I more than understand their concerns with cap and trade but some of these premise statements are a bit off track:

WHEREAS, the recently completed Copenhagen climate change summit resulted in little agreement, especially among growing CO2-emitting nations like China and India, and calls on the United States to pay billions of dollars to developing countries to reduce CO2 emissions at a time when the United States' national debt will exceed $12 trillion;

So what the state of Utah is saying is that since no one else is taking this seriously, we shouldn't have to? I agree that it will hurt us economically and competitively with other nations but you have to look at what scientific evidence we have before you mire this in those sorts of things.

WHEREAS, according to the World Health Organization, 1.6 billion people do not have adequate food and clean water; and WHEREAS, global governance related to global warming and reduction of CO2 would ultimately lock billions of human beings into long-term poverty:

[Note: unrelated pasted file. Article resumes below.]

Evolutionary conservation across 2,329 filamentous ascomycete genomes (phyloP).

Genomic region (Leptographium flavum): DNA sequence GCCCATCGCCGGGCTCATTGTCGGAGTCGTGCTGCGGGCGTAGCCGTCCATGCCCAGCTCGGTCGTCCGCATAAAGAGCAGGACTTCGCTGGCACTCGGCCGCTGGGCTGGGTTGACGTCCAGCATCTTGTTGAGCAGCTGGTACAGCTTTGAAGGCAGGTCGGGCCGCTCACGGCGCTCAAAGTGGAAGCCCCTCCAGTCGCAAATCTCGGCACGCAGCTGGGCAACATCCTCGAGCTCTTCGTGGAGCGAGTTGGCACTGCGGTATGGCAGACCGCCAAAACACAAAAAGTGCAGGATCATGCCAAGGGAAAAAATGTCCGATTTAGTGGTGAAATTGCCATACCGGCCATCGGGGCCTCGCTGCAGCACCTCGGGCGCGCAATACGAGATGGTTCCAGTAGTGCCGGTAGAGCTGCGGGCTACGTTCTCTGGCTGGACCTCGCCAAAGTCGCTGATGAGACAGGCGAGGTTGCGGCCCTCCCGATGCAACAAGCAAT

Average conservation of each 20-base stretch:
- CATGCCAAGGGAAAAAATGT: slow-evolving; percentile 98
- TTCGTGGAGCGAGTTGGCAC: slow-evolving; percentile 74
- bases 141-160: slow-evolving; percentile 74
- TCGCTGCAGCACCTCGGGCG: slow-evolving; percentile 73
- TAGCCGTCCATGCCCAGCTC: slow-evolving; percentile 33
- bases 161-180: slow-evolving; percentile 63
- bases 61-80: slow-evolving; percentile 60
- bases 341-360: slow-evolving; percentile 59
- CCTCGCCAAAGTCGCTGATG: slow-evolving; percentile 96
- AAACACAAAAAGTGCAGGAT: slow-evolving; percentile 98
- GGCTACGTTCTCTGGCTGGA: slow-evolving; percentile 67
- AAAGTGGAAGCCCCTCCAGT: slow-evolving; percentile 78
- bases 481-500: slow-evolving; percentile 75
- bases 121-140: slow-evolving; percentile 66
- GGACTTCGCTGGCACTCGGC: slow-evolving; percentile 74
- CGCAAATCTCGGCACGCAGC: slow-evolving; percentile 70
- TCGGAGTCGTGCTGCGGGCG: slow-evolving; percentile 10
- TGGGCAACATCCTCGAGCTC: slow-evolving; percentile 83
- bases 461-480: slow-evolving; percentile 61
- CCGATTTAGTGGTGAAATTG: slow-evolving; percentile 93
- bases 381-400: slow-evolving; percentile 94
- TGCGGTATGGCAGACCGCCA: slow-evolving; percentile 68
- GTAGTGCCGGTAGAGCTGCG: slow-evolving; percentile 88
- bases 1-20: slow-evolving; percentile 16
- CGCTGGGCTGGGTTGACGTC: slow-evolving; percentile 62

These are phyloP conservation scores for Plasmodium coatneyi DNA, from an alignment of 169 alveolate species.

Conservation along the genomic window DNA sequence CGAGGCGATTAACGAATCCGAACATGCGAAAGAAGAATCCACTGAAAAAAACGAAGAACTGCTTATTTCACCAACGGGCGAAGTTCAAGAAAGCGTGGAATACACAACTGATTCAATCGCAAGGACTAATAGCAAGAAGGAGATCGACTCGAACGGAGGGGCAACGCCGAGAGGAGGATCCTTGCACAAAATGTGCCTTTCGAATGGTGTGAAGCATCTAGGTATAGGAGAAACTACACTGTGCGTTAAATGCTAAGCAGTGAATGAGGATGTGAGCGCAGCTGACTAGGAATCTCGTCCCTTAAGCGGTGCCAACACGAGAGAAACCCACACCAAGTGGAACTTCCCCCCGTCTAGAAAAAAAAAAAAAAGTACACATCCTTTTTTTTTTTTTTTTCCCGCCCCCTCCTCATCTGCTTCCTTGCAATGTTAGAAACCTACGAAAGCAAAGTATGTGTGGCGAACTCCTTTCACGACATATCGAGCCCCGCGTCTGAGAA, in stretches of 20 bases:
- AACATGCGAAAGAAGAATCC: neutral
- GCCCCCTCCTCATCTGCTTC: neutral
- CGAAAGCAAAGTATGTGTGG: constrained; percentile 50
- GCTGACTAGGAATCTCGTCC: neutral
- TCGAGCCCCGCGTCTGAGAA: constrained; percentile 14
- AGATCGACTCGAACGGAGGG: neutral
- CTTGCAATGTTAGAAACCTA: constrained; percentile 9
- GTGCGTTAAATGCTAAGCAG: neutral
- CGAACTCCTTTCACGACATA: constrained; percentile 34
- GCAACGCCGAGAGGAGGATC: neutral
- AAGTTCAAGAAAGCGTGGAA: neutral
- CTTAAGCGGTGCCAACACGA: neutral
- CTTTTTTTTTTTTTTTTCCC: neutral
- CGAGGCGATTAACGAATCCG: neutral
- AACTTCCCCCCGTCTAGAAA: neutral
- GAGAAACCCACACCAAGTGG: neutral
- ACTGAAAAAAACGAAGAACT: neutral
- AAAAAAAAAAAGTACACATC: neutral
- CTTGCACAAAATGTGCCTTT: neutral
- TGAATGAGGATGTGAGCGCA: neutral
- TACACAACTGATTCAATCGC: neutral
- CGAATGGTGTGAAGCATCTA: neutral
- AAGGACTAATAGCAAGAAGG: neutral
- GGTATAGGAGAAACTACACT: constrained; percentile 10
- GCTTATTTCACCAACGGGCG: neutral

Funny that absent from their "concerns" of foreign citizens is the statement that "increasing temperatures will increase drought and famine in equatorial developing nations resulting in starvation and displacement." Third world peoples will be the first to feel the effects of climate change while people like me in the United States will hear about this on the news. We have the resources and means to deal with the beginnings of it, they don't. Their governments will have bigger problems than debt and slowed economic development.